Brands can use polls for decision-guiding purposes such as discovering what features consumers might prefer in a service or product, or finding out what date and/or activity would draw the most interest for a special event. And especially when conducted via social media or text messages, polling offers one of the lowest-effort ways for brands to get immediate feedback from their customers and followers. Further, by paying attention to individual participants’ responses when employing polls, brands can gather zero-party data about their preferences and style.

Brandon pro tip: To make polls especially easy to create and share on their platforms, social media networks Twitter, Instagram and Facebook offer built-in polling features for users.

4. Form building

Today’s consumers have grown accustomed to providing a range of their personal details when making a purchase, opening a new account with a business or registering to use a business’s services. And by employing forms (especially digital forms on their websites), brands can leverage this consumer willingness to provide such information to gather useful zero-party data from each of its new customers during account creation, or even from prospective customers making brand inquiries. Other opportunities to collect such data via online forms include during enrollment in customer loyalty programs, signup for email newsletters, registration for whitepaper downloads, the reservation process for online or in-person events, etc.

Brandon pro tip: Customer loyalty programs have become a great way to increase the lifetime value of a customer. At Brandon, we recently revamped a client’s loyalty programs with increased incentives and a more rewarding experience. This led to increases in the number of repeat online customers, as well as in the average shopping cart size per repeat customer.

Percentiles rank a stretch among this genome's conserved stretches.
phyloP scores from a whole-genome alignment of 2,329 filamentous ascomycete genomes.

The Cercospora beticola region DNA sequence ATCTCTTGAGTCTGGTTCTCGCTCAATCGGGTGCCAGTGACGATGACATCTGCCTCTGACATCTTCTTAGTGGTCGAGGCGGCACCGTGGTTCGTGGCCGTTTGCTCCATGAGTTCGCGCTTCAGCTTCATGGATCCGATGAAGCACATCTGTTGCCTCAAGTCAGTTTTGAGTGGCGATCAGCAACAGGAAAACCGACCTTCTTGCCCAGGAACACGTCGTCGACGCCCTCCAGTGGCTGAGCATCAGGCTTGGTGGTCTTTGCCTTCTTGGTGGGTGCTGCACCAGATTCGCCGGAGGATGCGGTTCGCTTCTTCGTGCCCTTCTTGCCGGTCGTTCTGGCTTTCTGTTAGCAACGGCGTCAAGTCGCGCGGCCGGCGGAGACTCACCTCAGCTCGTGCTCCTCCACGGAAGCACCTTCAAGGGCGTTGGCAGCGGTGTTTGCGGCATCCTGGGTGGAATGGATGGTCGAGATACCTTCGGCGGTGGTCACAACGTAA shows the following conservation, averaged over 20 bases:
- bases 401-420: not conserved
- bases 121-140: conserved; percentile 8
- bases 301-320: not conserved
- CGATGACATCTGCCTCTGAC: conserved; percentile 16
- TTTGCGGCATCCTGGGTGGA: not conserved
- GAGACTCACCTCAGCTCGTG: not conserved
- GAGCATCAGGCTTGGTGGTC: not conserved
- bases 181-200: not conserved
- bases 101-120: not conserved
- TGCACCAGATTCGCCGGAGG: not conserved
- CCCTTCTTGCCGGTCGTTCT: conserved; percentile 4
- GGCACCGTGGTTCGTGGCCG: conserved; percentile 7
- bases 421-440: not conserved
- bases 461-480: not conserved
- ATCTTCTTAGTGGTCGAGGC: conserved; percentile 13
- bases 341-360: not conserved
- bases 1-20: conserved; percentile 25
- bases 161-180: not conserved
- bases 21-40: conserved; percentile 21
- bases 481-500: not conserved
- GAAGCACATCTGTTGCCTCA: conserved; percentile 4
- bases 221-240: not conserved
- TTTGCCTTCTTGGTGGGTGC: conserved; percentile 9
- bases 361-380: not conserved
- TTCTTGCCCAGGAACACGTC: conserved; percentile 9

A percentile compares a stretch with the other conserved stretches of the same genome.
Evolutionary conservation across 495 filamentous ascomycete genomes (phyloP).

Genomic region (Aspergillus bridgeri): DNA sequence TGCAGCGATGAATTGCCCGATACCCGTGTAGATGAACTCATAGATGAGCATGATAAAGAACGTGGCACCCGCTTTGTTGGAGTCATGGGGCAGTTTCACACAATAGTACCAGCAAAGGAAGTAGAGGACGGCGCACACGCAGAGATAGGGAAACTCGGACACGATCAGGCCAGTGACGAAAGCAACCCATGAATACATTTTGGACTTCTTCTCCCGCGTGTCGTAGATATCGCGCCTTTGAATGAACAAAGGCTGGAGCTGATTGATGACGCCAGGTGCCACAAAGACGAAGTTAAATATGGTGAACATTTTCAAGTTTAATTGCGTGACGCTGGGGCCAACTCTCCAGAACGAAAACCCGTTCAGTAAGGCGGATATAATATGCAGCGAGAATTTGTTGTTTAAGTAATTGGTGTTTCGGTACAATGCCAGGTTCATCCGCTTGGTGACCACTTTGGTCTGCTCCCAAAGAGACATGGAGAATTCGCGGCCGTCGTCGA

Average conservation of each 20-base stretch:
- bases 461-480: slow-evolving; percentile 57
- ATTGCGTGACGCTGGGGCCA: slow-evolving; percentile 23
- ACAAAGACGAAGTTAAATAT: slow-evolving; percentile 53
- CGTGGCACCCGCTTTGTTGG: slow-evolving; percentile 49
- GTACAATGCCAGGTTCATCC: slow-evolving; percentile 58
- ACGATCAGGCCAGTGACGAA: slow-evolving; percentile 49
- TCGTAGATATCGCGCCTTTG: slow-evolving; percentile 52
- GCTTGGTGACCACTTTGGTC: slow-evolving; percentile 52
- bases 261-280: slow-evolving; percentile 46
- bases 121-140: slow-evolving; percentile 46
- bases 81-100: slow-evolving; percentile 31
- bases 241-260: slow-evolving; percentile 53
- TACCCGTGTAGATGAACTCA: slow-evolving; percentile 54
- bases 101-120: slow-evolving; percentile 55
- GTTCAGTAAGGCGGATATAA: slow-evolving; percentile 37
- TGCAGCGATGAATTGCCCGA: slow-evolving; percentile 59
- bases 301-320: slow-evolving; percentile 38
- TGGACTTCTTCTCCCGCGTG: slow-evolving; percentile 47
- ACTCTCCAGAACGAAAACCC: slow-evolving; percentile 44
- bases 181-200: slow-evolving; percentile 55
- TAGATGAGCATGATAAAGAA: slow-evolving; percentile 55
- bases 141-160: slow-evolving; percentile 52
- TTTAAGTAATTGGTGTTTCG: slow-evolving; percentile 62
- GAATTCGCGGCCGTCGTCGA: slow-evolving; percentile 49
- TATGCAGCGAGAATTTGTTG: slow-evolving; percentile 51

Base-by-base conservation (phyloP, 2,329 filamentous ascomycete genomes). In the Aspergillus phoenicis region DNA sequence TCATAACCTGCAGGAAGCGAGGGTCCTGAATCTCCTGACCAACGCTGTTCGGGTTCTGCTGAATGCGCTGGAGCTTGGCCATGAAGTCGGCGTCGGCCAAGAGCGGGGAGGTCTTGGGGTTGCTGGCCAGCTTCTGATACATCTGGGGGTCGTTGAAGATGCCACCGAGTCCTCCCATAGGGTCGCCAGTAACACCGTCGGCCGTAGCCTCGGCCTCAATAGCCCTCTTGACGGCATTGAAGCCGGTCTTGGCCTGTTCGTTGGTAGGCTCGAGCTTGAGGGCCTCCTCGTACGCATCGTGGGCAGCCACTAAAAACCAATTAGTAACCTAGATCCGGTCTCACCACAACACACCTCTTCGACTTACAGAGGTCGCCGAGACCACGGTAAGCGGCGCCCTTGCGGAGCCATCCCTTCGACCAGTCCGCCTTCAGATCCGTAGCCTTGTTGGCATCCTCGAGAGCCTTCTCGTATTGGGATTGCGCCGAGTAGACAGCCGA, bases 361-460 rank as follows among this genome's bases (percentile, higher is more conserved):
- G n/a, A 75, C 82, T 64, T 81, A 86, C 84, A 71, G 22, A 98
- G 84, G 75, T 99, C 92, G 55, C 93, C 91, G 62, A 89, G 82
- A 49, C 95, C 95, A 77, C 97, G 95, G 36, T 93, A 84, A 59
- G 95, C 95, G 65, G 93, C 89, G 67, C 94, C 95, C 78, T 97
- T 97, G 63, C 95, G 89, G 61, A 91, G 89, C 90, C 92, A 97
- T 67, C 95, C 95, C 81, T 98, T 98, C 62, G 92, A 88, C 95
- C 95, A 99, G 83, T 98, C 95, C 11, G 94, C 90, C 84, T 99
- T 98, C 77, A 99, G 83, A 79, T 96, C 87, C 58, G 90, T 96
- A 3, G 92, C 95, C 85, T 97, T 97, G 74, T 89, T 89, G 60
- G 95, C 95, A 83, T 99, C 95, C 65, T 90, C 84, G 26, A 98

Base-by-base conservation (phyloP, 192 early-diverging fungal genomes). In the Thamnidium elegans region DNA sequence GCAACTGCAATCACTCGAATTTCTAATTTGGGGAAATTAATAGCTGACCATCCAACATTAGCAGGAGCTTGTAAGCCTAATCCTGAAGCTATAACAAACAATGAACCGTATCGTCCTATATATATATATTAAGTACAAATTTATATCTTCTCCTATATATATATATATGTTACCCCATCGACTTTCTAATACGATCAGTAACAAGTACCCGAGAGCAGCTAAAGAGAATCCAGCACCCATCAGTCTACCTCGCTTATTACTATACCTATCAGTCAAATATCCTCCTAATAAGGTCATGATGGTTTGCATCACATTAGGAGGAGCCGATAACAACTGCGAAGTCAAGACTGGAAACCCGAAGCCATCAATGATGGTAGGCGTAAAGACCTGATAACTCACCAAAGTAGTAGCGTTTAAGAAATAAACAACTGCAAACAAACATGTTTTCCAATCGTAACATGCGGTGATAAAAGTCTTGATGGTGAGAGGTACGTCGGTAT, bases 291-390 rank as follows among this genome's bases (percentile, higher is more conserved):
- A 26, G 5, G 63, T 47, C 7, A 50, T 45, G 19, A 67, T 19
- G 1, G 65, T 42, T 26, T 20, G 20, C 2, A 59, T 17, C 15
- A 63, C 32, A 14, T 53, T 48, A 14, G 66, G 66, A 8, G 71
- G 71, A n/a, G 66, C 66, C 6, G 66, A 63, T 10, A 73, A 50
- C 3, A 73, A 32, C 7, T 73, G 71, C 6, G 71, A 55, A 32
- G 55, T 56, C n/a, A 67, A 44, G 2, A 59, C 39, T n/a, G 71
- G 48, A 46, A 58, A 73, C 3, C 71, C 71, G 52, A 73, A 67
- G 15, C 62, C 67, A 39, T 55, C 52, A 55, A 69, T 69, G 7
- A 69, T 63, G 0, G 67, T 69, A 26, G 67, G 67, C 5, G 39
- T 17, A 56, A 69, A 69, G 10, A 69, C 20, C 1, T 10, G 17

5. Contests

Of course, few things hold more sway over the typical American consumer than the prospect of getting free stuff. And by running a contest, a brand can leverage this power to entice large numbers of consumers to provide their personal details in exchange for a chance to claim the big contest prize(s). Perhaps even better, such contests enable businesses to gather large quantities of zero-party data while building awareness about the brand and its offerings by spotlighting both among the things that the contest’s winner(s) will claim.

Brandon pro tip: By building mutually beneficial partnerships with other businesses to run a larger contest, a brand can greatly elevate the data-gathering success of its contest-creation efforts. Such co-promotions with other brands can serve to not only attract more contest entrants via a larger, more valuable pool of prizes, but they can also enable participating brands to share all of the zero-party data the larger contests collect. Further, the participating brands can often more effectively spread the word about the mutual contests by pooling their marketing resources/social media reaches.

A great example of such synergy can be seen in the Annual Waterfowl Giveaway hosted by Brandon client frogg toggs. This online sweepstakes featured a partnership between non-competitive brands such as Benelli, Realtree, Federal Ammunition, Yamaha, RNT Calls and other Brandon clients such as Williams Knife, Heybo Outdoors and FIREDISC. Through pop-ups, emails, lead ads and other promotions, this contest generated over 150,000 net new email addresses for the frogg toggs database (and those of the contest partners) for a fraction of the cost that they would have had to pay had they tried to do it alone.   

No matter which route(s) your brand chooses for learning more about its customers, the team of data-driven marketing professionals and certified brand strategists at Brandon can help. We’ve got a wealth of experience setting up and implementing all of the information-gathering tools mentioned above (plus more), and we’re always eager to help our clients boost their consumer knowledge — and their bottom lines.

To get started with help ranging from a simple website form or social media poll to a comprehensive strategy tailored to boost the performance of all of your marketing efforts, contact us today.


Nick McNeill

Interactive Director

Nick uses his talents in computer science and graphic design to grow the online presence of brands such as Santee Cooper, Southern Tide, frogg toggs, Farmers Telephone Cooperative and Blue Force Gear. A serial marathon runner, his steely determination shines through every brand he grows. As lead user interface designer of the GuestDesk software suite for online hotel reservations, he watched it explode from $1 million in reservations to over $400 million annually.